When we talk about coronaviruses, especially given how the’re responsible for the pandemic we are now trying to survive, it makes for a compelling suspense thriller when the plot is tinged with conspiracy. But for me to prove that I am sane and prudent, I have to explain why people like to subscribe to conspiracy theories, may they be about politics, tabloid-level gossip, science, or events that lead to catastrophic outcomes, such as epidemics.

These elements are frequently present for one to be a conspiracy theorist, which I read in a 2016 online article published in The American Interest.

  1. Paranoid construct – Everything that is objective and verifiable gets replaced by a paranoid construct that substitutes complexity with simplistic statements, coupled with allegedly infallible logic. The simplicity of this reasoning appeals to people who are not trained to think critically. It insists that tolerant, democratic governments have been fooling the “unthinking, gullible masses.”
  2. False dichotomy – These conspiracy theories – and by extension, the flawed logic that support them – always lead to dualism: Everything is only either good or evil, with no grey areas in between. The flawed logic continues with the idea that what isn’t good is therefore automatically evil. Those who disagree are dismissed with prejudice as also being bad, or at least ignorant of the truth.
  3. Distorted interpretation – The third and deadliest element is the distortion of facts out of context, from which false conclusions are drawn.

These three elements are present even in conspiracy theories regarding coronaviruses. I will then ty to give facts, it hopes that these theories are busted.

The coronavirus is not new among companion animals. Diseases caused by them are diagnosed often, such as the canine coronavirus, for which we already have an antigen test.

Below are some of the coronaviruses present in dogs and cats, knowledge of which I derived from peer-reviewed articles on veterinary practice, medicine, and microbiology, as well as my own veterinary practice of 23 years.

Canine coronavirus


Also known as CCV, CcoV, or dog coronavirus, the canine coronavirus is spread through contact with oral secretions or infected feces. They are fairly resistant and remain infectious for longer periods outdoors at frozen temperatures, or even in warm, ambient settings, such as common in the Philippines. This makes them common in kennels, pet boarding facilities, groomers, dog parks, or even among other dogs.


One may be able to tell if a dog has coronavirus if a once bright, alert puppy who is unvaccinated is suddenly lethargic.

Depression: loss of appetite; and sudden onset of explosive, acute diarrhea that may be soft, watery, bloody, or fetid are other signs. Puppies are especially vulnerable to dehydration, and if left untreated, may be fatal.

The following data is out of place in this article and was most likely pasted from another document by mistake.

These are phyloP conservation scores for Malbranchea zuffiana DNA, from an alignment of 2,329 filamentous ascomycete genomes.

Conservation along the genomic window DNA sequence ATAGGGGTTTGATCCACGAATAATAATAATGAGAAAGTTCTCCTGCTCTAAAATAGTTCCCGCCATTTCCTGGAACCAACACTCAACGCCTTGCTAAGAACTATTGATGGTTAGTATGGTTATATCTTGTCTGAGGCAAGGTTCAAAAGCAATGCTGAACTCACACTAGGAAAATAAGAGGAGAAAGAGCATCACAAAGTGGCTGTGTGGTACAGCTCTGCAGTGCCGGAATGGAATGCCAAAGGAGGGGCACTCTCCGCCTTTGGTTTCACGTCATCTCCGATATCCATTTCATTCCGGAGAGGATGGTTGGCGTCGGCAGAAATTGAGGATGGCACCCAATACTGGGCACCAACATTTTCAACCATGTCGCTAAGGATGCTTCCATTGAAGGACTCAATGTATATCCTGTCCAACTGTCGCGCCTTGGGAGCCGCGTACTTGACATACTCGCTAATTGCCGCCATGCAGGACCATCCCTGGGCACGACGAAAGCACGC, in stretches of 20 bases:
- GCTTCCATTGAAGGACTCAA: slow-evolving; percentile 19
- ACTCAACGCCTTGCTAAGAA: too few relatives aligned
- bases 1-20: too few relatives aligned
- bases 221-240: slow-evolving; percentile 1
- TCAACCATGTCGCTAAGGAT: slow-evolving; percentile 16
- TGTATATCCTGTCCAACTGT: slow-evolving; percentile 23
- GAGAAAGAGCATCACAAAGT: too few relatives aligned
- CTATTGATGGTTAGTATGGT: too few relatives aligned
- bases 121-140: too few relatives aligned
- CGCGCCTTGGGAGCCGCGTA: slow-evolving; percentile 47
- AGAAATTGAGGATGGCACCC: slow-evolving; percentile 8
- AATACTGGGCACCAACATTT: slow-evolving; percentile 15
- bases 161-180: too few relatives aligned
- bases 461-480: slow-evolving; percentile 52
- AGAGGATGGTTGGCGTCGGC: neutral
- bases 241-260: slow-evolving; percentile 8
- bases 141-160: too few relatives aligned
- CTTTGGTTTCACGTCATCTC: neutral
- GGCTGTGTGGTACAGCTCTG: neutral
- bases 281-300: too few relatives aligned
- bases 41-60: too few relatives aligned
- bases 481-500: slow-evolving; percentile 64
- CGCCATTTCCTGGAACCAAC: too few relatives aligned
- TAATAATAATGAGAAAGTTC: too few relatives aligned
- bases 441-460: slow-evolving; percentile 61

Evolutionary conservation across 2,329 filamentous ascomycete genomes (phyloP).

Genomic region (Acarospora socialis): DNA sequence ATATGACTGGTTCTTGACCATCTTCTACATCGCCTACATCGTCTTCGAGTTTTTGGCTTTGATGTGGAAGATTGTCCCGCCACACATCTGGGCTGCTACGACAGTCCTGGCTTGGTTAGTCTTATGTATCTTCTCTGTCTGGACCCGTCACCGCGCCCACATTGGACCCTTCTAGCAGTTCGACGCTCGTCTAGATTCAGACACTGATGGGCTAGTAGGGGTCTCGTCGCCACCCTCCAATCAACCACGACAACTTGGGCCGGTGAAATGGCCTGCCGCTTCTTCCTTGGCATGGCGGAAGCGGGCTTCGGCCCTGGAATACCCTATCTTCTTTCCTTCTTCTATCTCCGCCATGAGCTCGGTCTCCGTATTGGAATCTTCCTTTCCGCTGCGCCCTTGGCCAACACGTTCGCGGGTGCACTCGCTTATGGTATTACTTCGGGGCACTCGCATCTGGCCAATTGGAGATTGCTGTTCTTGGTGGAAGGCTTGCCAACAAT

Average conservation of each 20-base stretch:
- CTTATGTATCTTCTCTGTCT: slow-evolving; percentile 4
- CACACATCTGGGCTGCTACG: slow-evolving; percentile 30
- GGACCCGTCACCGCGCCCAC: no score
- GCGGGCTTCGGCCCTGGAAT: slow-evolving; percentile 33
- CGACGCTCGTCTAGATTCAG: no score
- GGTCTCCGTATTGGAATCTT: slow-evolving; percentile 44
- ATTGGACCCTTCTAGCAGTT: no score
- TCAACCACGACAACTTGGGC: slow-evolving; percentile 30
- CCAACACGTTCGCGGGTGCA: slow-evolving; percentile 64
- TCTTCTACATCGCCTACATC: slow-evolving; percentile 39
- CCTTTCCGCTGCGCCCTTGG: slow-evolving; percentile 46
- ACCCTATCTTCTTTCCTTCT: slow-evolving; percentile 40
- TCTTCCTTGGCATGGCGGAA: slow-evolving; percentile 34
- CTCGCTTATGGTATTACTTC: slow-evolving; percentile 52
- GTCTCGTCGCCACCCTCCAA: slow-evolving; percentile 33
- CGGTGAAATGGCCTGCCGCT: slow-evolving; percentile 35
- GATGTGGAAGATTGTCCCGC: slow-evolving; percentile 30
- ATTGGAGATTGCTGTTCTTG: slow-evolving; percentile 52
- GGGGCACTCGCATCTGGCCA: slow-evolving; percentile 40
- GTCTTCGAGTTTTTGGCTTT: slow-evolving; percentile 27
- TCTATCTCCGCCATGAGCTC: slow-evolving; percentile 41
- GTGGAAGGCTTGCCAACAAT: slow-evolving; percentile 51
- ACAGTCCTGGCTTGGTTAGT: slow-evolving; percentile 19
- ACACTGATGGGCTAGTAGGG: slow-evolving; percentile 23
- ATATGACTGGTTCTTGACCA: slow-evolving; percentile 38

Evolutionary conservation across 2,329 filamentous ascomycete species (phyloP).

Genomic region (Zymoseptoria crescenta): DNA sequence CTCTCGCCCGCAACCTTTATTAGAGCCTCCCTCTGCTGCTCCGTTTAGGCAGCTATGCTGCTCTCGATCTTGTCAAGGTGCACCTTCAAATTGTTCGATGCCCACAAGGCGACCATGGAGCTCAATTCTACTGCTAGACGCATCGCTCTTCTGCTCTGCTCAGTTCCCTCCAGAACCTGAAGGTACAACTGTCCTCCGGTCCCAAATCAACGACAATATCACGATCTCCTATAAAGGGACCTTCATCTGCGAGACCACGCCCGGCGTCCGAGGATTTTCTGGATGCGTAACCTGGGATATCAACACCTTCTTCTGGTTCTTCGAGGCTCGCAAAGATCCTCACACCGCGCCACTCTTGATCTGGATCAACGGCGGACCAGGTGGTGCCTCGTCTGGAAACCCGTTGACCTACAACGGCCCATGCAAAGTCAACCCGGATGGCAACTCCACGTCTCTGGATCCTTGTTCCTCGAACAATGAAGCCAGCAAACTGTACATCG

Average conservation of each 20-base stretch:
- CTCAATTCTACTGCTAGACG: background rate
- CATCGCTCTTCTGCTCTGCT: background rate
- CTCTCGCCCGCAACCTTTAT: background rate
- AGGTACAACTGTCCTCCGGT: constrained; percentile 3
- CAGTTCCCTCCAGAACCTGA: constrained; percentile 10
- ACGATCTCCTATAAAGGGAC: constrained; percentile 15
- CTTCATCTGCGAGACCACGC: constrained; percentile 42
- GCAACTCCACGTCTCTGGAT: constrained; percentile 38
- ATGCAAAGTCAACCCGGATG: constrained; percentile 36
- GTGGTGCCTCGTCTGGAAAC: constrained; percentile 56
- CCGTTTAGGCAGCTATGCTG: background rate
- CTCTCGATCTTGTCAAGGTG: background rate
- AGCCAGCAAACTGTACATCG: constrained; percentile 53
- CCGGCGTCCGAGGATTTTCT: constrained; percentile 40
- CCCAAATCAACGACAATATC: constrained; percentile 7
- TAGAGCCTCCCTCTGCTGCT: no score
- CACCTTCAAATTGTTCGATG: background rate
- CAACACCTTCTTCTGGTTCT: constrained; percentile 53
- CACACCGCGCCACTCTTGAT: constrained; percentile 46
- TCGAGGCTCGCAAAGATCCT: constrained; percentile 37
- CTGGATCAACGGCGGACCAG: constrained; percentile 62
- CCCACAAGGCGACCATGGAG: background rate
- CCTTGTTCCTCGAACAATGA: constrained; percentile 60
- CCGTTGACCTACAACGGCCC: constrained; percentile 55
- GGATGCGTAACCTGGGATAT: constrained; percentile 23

The clinical picture seems to resemble Canine Parvoviral Enteritis (CPV), which is why a side-by-side test is done in one kit, called the CCoV-CPV test.

Risk factors

Dogs at risk are those who come from shelters, rescue centers, breeding kennels, or pet stores.


Many may recover without treatment. However, for puppies, confinement may be prudent to give fluids, electrolytes, or supplementary medication given intravenously.

Antibiotics are not indicated, unless sepsis or severe entoritis is suspected, especially in puppies or dogs living in multiple-pet homes.


Minimize trips to grooming shops and dog parks. Minimize engaging with other dogs as well, especially as dogs tend to have a habit of licking everything and contracting the disease in this way.

While not a core vaccine, a coronavirus shot may provide immunity, but this remains a controversial topic. Using vaccines approved by the Food and Drug Authority may be advised, as long as guidelines on dose frequency and interval are followed.

Strict sanitation measures must be ensured n all facilities prone to coronavirus outbreaks, including pet cafes.


The verdict is generally good as the virus is self-limiting, and the dog eventually recovers, unless there is a co-infection with CPV. Sometimes, dogs come back due to repeated cases of soft stools, but recovery is usually expected.

Is COVID-19 transmissible to dogs?

The transmission of SARS-CoV-2 to canines has brought about so much controversy.

IDEXX Laboratories, a corporation engaged in the development of products and services for companion and medicine, evaluated thousands of canine and feline specimens to validate a new veterinary test for the COVID-19 virus. They have declared that dogs and cats are in no danger of contracting the virus and are also incapable of transmitting it.

Mild infection

CCoV is usually a mild infection that does not need treatment, and is often limited to the gastrointestinal tract.

Mutatnt ability